|US4065137 *||Aug 24, 1976||Dec 27, 1977||Armstrong Cork Company||Plasma-process vacuum seal|
|US4114901 *||Aug 19, 1977||Sep 19, 1978||N.V. Industrieele Handelscombinatie Holland||Seal for unloading hatch of hopper barge or similar vessel|
|US4182179 *||Feb 14, 1978||Jan 8, 1980||Meginnis Charles E||Sight glass assembly|
|US4227702 *||Dec 18, 1978||Oct 14, 1980||Agfa-Gevaert, A.G.||Inflatable sealing device|
|US4228135 *||Sep 9, 1977||Oct 14, 1980||Better Built Machinery Corporation||Door and seal construction for sterilizers|
|US4335075 *||Dec 22, 1980||Jun 15, 1982||Vernitron Corporation||Door seal for sterilizer|
|US4624465 *||Aug 26, 1985||Nov 25, 1986||Cefilac||Pneumatic safety seal joint made of elastomer with internal septum|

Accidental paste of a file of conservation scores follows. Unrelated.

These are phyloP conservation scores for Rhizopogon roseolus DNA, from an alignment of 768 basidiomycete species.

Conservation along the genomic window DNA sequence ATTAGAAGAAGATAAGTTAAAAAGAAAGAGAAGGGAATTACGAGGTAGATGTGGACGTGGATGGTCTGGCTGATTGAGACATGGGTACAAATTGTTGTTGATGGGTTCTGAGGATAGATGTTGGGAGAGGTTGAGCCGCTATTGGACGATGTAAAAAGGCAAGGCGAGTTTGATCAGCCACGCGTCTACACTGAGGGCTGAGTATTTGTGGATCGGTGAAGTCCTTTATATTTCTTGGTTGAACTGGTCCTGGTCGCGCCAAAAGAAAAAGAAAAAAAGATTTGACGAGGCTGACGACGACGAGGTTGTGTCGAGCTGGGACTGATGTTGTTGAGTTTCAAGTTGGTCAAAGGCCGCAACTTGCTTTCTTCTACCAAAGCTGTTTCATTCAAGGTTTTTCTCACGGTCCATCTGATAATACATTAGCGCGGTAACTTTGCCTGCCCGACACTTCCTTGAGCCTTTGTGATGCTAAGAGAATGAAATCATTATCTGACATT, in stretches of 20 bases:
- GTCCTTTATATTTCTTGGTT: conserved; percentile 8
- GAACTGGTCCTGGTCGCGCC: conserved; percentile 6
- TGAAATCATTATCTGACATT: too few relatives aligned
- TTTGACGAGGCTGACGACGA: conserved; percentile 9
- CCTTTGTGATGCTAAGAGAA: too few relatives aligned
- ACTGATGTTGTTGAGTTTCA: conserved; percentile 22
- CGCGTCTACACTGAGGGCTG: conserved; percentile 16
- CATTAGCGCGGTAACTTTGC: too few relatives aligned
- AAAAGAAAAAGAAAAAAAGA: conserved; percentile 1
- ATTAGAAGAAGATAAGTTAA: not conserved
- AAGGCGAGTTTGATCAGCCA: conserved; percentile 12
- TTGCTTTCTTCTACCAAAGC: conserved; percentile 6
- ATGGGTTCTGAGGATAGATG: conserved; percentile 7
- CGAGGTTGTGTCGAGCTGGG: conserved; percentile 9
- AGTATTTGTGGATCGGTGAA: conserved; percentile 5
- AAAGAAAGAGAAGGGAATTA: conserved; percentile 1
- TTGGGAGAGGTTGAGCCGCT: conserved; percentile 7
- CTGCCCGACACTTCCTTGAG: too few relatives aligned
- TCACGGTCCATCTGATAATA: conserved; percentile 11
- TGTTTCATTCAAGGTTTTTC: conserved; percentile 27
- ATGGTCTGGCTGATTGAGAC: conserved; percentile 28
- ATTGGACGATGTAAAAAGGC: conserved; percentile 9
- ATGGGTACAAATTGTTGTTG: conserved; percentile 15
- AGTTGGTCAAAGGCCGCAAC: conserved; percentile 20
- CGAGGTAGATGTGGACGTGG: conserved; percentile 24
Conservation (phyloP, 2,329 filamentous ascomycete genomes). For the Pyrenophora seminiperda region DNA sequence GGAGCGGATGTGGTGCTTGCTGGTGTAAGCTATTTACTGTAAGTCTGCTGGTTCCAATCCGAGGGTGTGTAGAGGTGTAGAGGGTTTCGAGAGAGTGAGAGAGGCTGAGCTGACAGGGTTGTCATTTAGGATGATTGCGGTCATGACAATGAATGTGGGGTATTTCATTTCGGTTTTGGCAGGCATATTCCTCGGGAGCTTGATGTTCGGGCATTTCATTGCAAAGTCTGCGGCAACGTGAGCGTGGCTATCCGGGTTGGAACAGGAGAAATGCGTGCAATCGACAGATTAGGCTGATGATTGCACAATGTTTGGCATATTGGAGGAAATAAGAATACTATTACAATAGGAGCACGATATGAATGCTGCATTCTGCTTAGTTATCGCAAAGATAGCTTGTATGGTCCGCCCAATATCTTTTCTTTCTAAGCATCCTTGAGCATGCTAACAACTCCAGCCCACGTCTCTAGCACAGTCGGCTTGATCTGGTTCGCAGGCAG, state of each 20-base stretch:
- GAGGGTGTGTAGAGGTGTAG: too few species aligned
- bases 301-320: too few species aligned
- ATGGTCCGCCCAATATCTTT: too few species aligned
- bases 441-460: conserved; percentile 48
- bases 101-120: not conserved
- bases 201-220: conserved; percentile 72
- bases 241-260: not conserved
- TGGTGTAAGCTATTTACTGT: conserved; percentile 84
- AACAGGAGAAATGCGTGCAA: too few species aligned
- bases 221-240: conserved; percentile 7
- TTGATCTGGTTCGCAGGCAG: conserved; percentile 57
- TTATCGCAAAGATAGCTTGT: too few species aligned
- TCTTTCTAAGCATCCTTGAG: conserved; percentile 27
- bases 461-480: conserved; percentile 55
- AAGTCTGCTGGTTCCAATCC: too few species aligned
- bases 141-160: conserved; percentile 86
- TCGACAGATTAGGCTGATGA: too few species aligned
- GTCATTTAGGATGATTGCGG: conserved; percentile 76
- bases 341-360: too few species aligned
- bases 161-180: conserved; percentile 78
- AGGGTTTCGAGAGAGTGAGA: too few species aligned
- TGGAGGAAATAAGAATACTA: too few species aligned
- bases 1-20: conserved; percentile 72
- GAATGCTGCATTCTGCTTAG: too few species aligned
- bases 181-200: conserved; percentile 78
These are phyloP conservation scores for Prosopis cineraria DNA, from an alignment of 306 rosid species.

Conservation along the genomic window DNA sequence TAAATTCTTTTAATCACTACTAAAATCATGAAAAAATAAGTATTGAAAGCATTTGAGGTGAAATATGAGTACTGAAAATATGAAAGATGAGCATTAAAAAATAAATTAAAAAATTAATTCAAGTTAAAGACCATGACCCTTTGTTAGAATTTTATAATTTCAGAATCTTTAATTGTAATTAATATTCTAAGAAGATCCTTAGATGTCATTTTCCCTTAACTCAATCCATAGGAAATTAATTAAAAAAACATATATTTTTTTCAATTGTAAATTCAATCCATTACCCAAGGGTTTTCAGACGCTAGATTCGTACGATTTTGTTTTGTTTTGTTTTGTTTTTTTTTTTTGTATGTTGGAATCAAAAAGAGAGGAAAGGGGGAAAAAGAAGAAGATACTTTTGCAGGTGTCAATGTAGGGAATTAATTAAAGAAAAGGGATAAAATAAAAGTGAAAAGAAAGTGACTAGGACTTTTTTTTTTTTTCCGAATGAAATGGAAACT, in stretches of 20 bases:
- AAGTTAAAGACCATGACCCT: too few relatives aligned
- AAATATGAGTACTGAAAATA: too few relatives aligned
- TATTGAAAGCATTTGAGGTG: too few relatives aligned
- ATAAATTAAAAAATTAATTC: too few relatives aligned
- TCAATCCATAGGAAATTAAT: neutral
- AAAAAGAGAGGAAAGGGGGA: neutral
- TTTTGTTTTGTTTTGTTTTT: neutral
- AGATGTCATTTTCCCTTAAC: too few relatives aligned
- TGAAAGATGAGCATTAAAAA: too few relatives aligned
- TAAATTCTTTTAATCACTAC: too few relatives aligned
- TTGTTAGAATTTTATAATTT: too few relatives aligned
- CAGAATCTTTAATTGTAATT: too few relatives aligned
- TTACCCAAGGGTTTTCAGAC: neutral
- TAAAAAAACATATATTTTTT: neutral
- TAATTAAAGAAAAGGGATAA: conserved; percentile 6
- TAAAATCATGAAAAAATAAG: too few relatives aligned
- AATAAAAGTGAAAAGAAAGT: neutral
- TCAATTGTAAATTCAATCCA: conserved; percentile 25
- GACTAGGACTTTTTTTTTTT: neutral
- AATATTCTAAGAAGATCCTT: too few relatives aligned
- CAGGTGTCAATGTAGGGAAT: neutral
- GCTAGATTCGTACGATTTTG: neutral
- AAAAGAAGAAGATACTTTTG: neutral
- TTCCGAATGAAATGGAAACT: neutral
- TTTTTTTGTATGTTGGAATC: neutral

|US4735421 *||Aug 10, 1982||Apr 5, 1988||The United States Of America As Represented By The United States Department Of Energy||Sealing apparatus utilizing a conformable member|
|US4758402 *||Dec 20, 1985||Jul 19, 1988||Combustion Engineering, Inc.||Refueling seal arrangement for nuclear reactor vessel|
|US4909242 *||May 31, 1988||Mar 20, 1990||Pacific Bio Systems, Inc.||Expandable cuff assembly for lavage machines|
|US4923074 *||Oct 28, 1988||May 8, 1990||Trailstar Manufacturing||Tailgate and tailgate seal|
|US4989369 *||Sep 26, 1989||Feb 5, 1991||Draftex Industries Limited||Sealing and retaining strips|
|US5080248 *||Jan 23, 1991||Jan 14, 1992||Olimpio Stocchiero||Container lid with sealing device|
|US5090765 *||Jun 1, 1989||Feb 25, 1992||Gremillion Paul J||Truck cab to bed seal|
|US5150543 *||Nov 6, 1990||Sep 29, 1992||Ruhrkohle Ag||Door|
|US5181341 *||May 14, 1990||Jan 26, 1993||The Standard Products Company||Variable gap filling system|